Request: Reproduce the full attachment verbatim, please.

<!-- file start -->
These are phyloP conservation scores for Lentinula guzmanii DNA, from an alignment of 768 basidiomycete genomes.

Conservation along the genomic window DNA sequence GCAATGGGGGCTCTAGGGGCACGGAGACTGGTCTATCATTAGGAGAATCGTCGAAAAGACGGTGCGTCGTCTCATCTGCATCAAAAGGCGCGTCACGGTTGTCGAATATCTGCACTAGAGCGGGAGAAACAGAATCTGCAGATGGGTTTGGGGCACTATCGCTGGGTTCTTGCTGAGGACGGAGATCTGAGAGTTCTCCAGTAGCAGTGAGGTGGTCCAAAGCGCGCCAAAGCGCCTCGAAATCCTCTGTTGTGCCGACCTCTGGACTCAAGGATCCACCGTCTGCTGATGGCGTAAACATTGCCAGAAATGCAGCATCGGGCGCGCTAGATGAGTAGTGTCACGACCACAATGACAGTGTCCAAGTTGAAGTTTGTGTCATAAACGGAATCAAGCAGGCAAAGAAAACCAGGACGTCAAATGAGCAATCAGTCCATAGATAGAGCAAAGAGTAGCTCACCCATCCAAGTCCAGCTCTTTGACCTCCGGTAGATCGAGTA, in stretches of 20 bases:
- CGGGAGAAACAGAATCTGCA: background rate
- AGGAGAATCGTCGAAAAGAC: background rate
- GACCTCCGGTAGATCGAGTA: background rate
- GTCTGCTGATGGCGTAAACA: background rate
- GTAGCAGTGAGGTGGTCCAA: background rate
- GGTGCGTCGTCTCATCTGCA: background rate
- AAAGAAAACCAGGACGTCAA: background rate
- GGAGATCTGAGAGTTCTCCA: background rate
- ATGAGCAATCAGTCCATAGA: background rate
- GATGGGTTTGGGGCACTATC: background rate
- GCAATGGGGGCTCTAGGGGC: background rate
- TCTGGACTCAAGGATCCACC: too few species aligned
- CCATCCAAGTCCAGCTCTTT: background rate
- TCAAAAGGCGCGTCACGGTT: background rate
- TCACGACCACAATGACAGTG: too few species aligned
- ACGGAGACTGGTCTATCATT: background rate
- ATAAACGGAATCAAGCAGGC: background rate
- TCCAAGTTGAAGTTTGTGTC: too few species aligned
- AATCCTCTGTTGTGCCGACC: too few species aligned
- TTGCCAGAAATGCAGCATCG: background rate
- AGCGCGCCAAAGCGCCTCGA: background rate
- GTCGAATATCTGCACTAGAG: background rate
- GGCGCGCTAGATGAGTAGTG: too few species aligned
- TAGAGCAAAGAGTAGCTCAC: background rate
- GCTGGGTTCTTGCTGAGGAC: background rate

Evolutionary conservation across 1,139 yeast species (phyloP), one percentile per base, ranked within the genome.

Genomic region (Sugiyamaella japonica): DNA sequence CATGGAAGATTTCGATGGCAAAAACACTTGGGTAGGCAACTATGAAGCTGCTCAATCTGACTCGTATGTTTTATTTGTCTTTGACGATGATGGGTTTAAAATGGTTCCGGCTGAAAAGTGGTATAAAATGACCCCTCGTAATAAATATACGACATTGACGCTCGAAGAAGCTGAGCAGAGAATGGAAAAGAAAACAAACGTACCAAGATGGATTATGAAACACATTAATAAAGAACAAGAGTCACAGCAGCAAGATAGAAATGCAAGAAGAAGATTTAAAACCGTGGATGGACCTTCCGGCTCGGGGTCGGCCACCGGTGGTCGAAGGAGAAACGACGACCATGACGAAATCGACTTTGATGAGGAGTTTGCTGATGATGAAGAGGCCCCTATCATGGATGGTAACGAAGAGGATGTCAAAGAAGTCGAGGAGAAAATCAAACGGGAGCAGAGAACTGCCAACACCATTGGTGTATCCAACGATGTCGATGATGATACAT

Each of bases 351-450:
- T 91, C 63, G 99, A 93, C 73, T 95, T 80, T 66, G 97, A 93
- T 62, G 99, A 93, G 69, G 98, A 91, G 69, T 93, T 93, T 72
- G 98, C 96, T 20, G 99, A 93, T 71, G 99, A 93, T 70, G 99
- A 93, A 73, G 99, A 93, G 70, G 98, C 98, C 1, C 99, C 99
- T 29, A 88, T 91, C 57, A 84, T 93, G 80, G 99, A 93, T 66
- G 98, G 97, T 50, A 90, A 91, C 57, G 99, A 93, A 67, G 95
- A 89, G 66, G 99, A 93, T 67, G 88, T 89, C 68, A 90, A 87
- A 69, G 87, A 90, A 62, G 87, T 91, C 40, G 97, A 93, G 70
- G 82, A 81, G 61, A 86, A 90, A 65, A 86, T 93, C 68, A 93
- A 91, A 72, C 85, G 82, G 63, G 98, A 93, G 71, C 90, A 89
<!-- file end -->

These are phyloP conservation scores for Lentinula guzmanii DNA, from an alignment of 768 basidiomycete genomes.

Conservation along the genomic window DNA sequence GCAATGGGGGCTCTAGGGGCACGGAGACTGGTCTATCATTAGGAGAATCGTCGAAAAGACGGTGCGTCGTCTCATCTGCATCAAAAGGCGCGTCACGGTTGTCGAATATCTGCACTAGAGCGGGAGAAACAGAATCTGCAGATGGGTTTGGGGCACTATCGCTGGGTTCTTGCTGAGGACGGAGATCTGAGAGTTCTCCAGTAGCAGTGAGGTGGTCCAAAGCGCGCCAAAGCGCCTCGAAATCCTCTGTTGTGCCGACCTCTGGACTCAAGGATCCACCGTCTGCTGATGGCGTAAACATTGCCAGAAATGCAGCATCGGGCGCGCTAGATGAGTAGTGTCACGACCACAATGACAGTGTCCAAGTTGAAGTTTGTGTCATAAACGGAATCAAGCAGGCAAAGAAAACCAGGACGTCAAATGAGCAATCAGTCCATAGATAGAGCAAAGAGTAGCTCACCCATCCAAGTCCAGCTCTTTGACCTCCGGTAGATCGAGTA, in stretches of 20 bases:
- CGGGAGAAACAGAATCTGCA: background rate
- AGGAGAATCGTCGAAAAGAC: background rate
- GACCTCCGGTAGATCGAGTA: background rate
- GTCTGCTGATGGCGTAAACA: background rate
- GTAGCAGTGAGGTGGTCCAA: background rate
- GGTGCGTCGTCTCATCTGCA: background rate
- AAAGAAAACCAGGACGTCAA: background rate
- GGAGATCTGAGAGTTCTCCA: background rate
- ATGAGCAATCAGTCCATAGA: background rate
- GATGGGTTTGGGGCACTATC: background rate
- GCAATGGGGGCTCTAGGGGC: background rate
- TCTGGACTCAAGGATCCACC: too few species aligned
- CCATCCAAGTCCAGCTCTTT: background rate
- TCAAAAGGCGCGTCACGGTT: background rate
- TCACGACCACAATGACAGTG: too few species aligned
- ACGGAGACTGGTCTATCATT: background rate
- ATAAACGGAATCAAGCAGGC: background rate
- TCCAAGTTGAAGTTTGTGTC: too few species aligned
- AATCCTCTGTTGTGCCGACC: too few species aligned
- TTGCCAGAAATGCAGCATCG: background rate
- AGCGCGCCAAAGCGCCTCGA: background rate
- GTCGAATATCTGCACTAGAG: background rate
- GGCGCGCTAGATGAGTAGTG: too few species aligned
- TAGAGCAAAGAGTAGCTCAC: background rate
- GCTGGGTTCTTGCTGAGGAC: background rate

Evolutionary conservation across 1,139 yeast species (phyloP), one percentile per base, ranked within the genome.

Genomic region (Sugiyamaella japonica): DNA sequence CATGGAAGATTTCGATGGCAAAAACACTTGGGTAGGCAACTATGAAGCTGCTCAATCTGACTCGTATGTTTTATTTGTCTTTGACGATGATGGGTTTAAAATGGTTCCGGCTGAAAAGTGGTATAAAATGACCCCTCGTAATAAATATACGACATTGACGCTCGAAGAAGCTGAGCAGAGAATGGAAAAGAAAACAAACGTACCAAGATGGATTATGAAACACATTAATAAAGAACAAGAGTCACAGCAGCAAGATAGAAATGCAAGAAGAAGATTTAAAACCGTGGATGGACCTTCCGGCTCGGGGTCGGCCACCGGTGGTCGAAGGAGAAACGACGACCATGACGAAATCGACTTTGATGAGGAGTTTGCTGATGATGAAGAGGCCCCTATCATGGATGGTAACGAAGAGGATGTCAAAGAAGTCGAGGAGAAAATCAAACGGGAGCAGAGAACTGCCAACACCATTGGTGTATCCAACGATGTCGATGATGATACAT

Each of bases 351-450:
- T 91, C 63, G 99, A 93, C 73, T 95, T 80, T 66, G 97, A 93
- T 62, G 99, A 93, G 69, G 98, A 91, G 69, T 93, T 93, T 72
- G 98, C 96, T 20, G 99, A 93, T 71, G 99, A 93, T 70, G 99
- A 93, A 73, G 99, A 93, G 70, G 98, C 98, C 1, C 99, C 99
- T 29, A 88, T 91, C 57, A 84, T 93, G 80, G 99, A 93, T 66
- G 98, G 97, T 50, A 90, A 91, C 57, G 99, A 93, A 67, G 95
- A 89, G 66, G 99, A 93, T 67, G 88, T 89, C 68, A 90, A 87
- A 69, G 87, A 90, A 62, G 87, T 91, C 40, G 97, A 93, G 70
- G 82, A 81, G 61, A 86, A 90, A 65, A 86, T 93, C 68, A 93
- A 91, A 72, C 85, G 82, G 63, G 98, A 93, G 71, C 90, A 89